Andrew Keir takes over the role of Professor Quatermass in QUATERMASS AND THE PIT (1967) and brings new lustre to the name. Nigel Neale, the creator of Quatermass was given the script to write to stop him complaining about what was done to his books. It stood up well to the others in the series - and is the most watchable today. A CHALLENGE FOR ROBIN HOOD (1967) is best described as an honest film. It had a small budget and no 'star' stars. Bette Davies came back for a second appearance at Hammer for THE ANNIVERSARY (1968). Davis was in bitching mode, sacked the director and took on Roy Ward Baker. It was a tantrum strewn movie, not at all a happy atmosphere. It did good business and the grand diva has been forgiven - I think, THE VENGEANCE OF SHE (1968) wouldn't have worked even if Andress had reprised the role. She would have been better left in the Eternal Flame.

Quatermass and The Pit

Quatermass and The Pit

Return to production value is the term which springs to mind for THE DEVIL RIDES OUT (1968). It and THE LOST CONTINENT filmed in the same year were both picked from the Dennis Wheatley menu. DRACULA HAS RISEN FROM THE GRAVE (1968) introduced luscious Veronica Carlson to the company and had Oscar winner Freddie Francis directing. Like Sangster, Francis confesses to not liking horror films. The film did good business at the box office. Lee is another of the horror Dons who is not happy with his association.

Special effects stole the show in WHEN DINOSAURS RULED THE EARTH (1968) . Ray Harryhausen was off on another film and Jim Danworth took over his armature and earned the only Oscar nomination the company ever received. It did excellent business and even the critics seemed to like it. FRANKENSTEIN MUST BE DESTROYED (1969) was a mini breakaway. It had practically none of the front line technical crew working on it and is remembered for the appalling rape scene with Peter Cushing and Veronica Carlson. Neither of the stars wanted to do it but were cajoled into it by Jimmy Carreras. This apart Peter gave one of his best performances. MOON ZERO TWO (1969) never got off the ground. And the same goes for CRESCENDO (1969)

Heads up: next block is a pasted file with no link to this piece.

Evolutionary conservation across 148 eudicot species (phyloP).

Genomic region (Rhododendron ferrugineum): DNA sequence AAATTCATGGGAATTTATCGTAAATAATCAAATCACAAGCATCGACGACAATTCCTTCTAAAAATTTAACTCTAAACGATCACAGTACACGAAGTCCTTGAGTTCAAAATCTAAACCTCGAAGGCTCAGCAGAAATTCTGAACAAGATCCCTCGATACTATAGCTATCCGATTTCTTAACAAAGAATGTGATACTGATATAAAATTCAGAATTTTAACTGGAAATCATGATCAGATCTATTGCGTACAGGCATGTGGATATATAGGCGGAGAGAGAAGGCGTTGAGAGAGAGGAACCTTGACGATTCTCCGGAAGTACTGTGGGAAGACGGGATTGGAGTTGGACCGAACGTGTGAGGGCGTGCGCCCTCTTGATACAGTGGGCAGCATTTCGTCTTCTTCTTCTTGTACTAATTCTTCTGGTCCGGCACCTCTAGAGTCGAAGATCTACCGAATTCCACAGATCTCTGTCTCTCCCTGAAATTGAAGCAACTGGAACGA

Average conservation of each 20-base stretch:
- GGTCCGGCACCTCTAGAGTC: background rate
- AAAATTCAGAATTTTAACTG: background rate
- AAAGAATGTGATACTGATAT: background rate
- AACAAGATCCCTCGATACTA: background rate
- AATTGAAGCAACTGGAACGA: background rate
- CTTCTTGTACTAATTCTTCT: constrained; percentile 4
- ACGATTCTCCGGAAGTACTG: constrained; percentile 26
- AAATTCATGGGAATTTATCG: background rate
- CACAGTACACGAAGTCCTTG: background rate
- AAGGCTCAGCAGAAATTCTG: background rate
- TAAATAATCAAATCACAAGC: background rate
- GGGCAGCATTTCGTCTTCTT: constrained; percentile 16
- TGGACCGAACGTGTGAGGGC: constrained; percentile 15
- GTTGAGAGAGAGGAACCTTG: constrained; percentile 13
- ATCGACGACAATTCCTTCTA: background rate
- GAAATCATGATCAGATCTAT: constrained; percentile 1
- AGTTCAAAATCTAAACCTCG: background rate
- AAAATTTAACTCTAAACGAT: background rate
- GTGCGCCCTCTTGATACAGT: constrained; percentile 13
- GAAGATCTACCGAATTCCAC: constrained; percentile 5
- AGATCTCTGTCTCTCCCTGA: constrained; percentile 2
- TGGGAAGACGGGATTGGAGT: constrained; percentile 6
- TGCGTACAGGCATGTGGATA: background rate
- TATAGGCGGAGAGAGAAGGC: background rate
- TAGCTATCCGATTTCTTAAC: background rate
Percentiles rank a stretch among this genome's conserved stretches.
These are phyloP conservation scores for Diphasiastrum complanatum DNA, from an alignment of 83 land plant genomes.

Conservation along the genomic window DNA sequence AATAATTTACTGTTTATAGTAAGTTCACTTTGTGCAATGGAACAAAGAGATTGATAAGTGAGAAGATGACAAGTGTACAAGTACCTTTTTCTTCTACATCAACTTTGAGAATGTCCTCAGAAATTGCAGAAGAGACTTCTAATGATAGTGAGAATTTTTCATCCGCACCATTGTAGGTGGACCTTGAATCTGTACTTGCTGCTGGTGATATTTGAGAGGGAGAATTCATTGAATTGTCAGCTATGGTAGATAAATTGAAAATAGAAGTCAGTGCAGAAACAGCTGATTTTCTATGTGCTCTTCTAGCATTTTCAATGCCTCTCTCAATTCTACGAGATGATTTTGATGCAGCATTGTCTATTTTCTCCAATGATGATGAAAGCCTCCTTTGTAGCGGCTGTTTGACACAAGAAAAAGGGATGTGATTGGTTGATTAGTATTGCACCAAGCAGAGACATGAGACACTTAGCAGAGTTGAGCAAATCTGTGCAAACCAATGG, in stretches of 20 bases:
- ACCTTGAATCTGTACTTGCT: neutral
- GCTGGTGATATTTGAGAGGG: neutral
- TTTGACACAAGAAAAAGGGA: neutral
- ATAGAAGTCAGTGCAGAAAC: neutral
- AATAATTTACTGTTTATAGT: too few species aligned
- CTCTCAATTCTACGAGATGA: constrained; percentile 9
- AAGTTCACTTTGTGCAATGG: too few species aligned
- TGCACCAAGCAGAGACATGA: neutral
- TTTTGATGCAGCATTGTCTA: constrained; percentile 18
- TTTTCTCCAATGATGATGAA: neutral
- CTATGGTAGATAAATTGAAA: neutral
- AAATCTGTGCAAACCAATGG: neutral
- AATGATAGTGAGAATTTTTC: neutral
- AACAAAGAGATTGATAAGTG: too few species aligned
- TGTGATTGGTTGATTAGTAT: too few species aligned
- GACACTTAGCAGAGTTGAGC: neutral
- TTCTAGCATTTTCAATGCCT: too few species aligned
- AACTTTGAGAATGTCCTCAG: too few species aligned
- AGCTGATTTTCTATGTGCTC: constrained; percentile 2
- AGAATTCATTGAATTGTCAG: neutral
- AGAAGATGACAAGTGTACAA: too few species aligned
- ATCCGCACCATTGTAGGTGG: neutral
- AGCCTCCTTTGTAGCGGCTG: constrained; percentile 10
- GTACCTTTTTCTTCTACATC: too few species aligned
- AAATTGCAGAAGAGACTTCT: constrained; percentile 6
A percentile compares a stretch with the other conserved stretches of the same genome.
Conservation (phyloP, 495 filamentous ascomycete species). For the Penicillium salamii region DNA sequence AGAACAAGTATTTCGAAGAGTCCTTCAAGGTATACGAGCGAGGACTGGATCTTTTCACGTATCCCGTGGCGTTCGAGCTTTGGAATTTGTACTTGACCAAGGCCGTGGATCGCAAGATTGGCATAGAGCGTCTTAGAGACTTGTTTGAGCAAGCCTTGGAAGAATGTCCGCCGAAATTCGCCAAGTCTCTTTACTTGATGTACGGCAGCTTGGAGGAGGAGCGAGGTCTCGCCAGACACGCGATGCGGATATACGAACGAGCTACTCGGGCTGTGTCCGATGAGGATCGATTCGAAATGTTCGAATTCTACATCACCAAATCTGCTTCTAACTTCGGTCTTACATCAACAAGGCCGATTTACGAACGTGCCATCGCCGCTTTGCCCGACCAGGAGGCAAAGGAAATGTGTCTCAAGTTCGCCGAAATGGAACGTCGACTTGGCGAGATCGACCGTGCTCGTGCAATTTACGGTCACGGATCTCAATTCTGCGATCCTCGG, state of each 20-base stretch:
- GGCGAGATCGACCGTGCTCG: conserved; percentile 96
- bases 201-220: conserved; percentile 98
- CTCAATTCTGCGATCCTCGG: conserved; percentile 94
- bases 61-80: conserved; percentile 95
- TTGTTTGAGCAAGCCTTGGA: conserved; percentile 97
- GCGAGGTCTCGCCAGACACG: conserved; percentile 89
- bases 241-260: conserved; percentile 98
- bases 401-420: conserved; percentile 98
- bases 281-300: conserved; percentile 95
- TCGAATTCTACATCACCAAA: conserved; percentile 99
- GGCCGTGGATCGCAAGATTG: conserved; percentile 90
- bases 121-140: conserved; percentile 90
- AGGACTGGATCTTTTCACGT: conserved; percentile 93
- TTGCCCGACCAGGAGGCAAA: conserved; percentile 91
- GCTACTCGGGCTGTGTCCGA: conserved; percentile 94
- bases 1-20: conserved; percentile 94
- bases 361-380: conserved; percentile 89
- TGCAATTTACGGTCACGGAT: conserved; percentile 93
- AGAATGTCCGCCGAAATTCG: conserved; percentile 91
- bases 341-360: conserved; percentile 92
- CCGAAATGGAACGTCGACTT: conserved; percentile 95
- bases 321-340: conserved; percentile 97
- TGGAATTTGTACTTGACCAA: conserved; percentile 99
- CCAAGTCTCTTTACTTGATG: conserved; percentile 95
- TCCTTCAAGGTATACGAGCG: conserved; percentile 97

Hungarian director Peter Sasdy was brought in for TASTE THE BLOOD OF DRACULA (1969). Protesting mightily, Chris Lee once again shouldered the cloak and fangs. Most of the time it looks as if they had a hard time finding a space to insert the Dracula character. It was a different 'take' on the Stoker original and earned good money. And the music by Jimmy Barnard was superb.

Frankenstein Must Be Destroyed

Frankenstein Must Be Destroyed

J. Sheridan Le Fanu was taken off the shelf and his Carmilla was written up as VAMPIRE LOVERS (1970) by Tudor Gates. It was the film Jimmy Carreras proposed to me as 'three roles'. I don't know about anyone else but I had a great time working on it. Like everyone else I was bowled over by the Cushing charm and generosity. It made a lot of money and although it is often dismissed as a 'skin flick' or a 'lesbian' oeuvre I still think it is a good story, excellently told by the master, Roy Ward Baker. But then, to paraphrase my old mate Mandy Rice Davies, 'I would wouldn't I?'

Ralph Bates, the Cushing/Lee in waiting, became Dr. Frankenstein in HOUSE OF FRANKENSTEIN (1970). Sangster produced, directed and wrote the script. Ex-Green Cross Code Man and body builder Dave - soon to be Darth Vader - Prowse, had an outing as the monster and Veronica Carlson had little to do but scream a lot. Sangster readily admits that the three disciplines he had to master were a problem. 'The idea was a mistake.' he admits. As was the next film on the call sheet, SCARS OF DRACULA.

And it would be wise to never use the word 'forget' in a script. The crits love it and it gives them a hook to hang a negative criticism on. Not that CREATURES THE WORLD FORGOT needed to hang out any hostages to fortune. Norwegian beauty queen, Julie Ege, won the leading role role in a competition.